While the blockbuster deal has already raised concerns about the influence of the Australian-born US tycoon over Britain's media landscape, industry observers are also worried that the controversial reporting style of Murdoch's Fox News channel could be adopted by Britain's Sky News.
Today, Karen Bradley, the Conservative government's minister for culture, media and sport, said she intended to refer the bid to British regulator, the Competition and Markets Authority, due to media plurality concerns.
But CMA could also investigate the deal on grounds of "genuine commitment to broadcasting standards", the minister said.
It was "important", Bradley explained, that "entities which adopt controversial or partisan approaches to news and current affairs in other jurisdictions should, at the same time, have a genuine commitment to broadcasting standards here" in the UK.
"These are matters the CMA may wish to consider in the event of a referral," Bradley said.
Last year, 21st Century Fox bid 11.4 billion pounds (USD 15.1 billion, 12.7 billion euros) for the 61-percent of Sky it does not already own.
The takeover has already been approved by regulators in Austria, Germany, Ireland and Italy as well as the European Union, but not yet in Britain.
Britain media watchdog Ofcom has warned of the "increased influence" the deal would give Murdoch over Britain's media landscape.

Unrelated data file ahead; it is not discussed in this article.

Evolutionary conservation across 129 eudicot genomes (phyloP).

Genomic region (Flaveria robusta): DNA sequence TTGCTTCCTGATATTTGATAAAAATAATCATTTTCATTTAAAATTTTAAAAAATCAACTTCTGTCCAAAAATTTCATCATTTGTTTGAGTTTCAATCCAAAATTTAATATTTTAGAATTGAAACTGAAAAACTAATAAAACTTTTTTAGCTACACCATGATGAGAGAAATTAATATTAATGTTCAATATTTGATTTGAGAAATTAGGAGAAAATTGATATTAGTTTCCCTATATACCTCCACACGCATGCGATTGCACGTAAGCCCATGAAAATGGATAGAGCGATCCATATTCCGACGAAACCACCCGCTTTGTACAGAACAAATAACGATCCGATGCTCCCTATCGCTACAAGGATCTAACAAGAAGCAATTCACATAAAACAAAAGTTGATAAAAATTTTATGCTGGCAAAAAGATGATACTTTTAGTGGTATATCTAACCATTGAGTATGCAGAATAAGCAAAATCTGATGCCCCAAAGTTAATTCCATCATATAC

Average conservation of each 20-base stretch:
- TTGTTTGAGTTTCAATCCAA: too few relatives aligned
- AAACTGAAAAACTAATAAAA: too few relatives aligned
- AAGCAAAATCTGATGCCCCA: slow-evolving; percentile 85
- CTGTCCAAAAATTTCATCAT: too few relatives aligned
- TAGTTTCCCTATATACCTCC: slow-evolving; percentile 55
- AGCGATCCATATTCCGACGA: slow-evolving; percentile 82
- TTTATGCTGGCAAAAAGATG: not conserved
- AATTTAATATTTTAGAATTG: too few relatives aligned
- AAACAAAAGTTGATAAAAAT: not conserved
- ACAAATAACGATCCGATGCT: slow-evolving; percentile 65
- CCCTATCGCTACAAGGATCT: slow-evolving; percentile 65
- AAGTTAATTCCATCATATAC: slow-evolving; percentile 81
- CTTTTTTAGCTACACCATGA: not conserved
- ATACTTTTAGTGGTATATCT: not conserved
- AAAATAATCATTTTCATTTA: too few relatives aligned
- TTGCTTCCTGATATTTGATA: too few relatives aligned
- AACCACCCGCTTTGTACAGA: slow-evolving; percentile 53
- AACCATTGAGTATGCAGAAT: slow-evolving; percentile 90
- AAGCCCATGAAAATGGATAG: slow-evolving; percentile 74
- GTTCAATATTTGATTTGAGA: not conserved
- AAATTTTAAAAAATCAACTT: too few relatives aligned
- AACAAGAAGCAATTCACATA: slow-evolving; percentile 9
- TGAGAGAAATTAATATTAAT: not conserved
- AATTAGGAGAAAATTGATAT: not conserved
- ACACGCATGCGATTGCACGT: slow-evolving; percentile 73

Bradley's decision won praise from the main opposition Labour party.
"I think it's the first time a minister in the current government has ever stood in the way of what the Murdochs want, and frankly not before time, so well done," said Labour's cultural affairs spokesman, Tom Watson.
Murdoch had previously failed in 2011 to buy the pay-TV group, then known as BSkyB, owing to a phone-hacking scandal at his now-defunct News of the World tabloid newspaper.
21st Century Fox is one of the world's largest entertainment companies with a vast portfolio of cable, broadcast, film, pay-TV and satellite assets across six continents.
Sky broadcasts a similar offering, including the 24-hour Sky News channel and Premier League football, and also provides internet and telephone services.
In late 2014, Sky changed its name from BSkyB after buying Sky Italia and a majority holding in Sky Deutschland.
(This story has not been edited by Business Standard staff and is auto-generated from a syndicated feed.)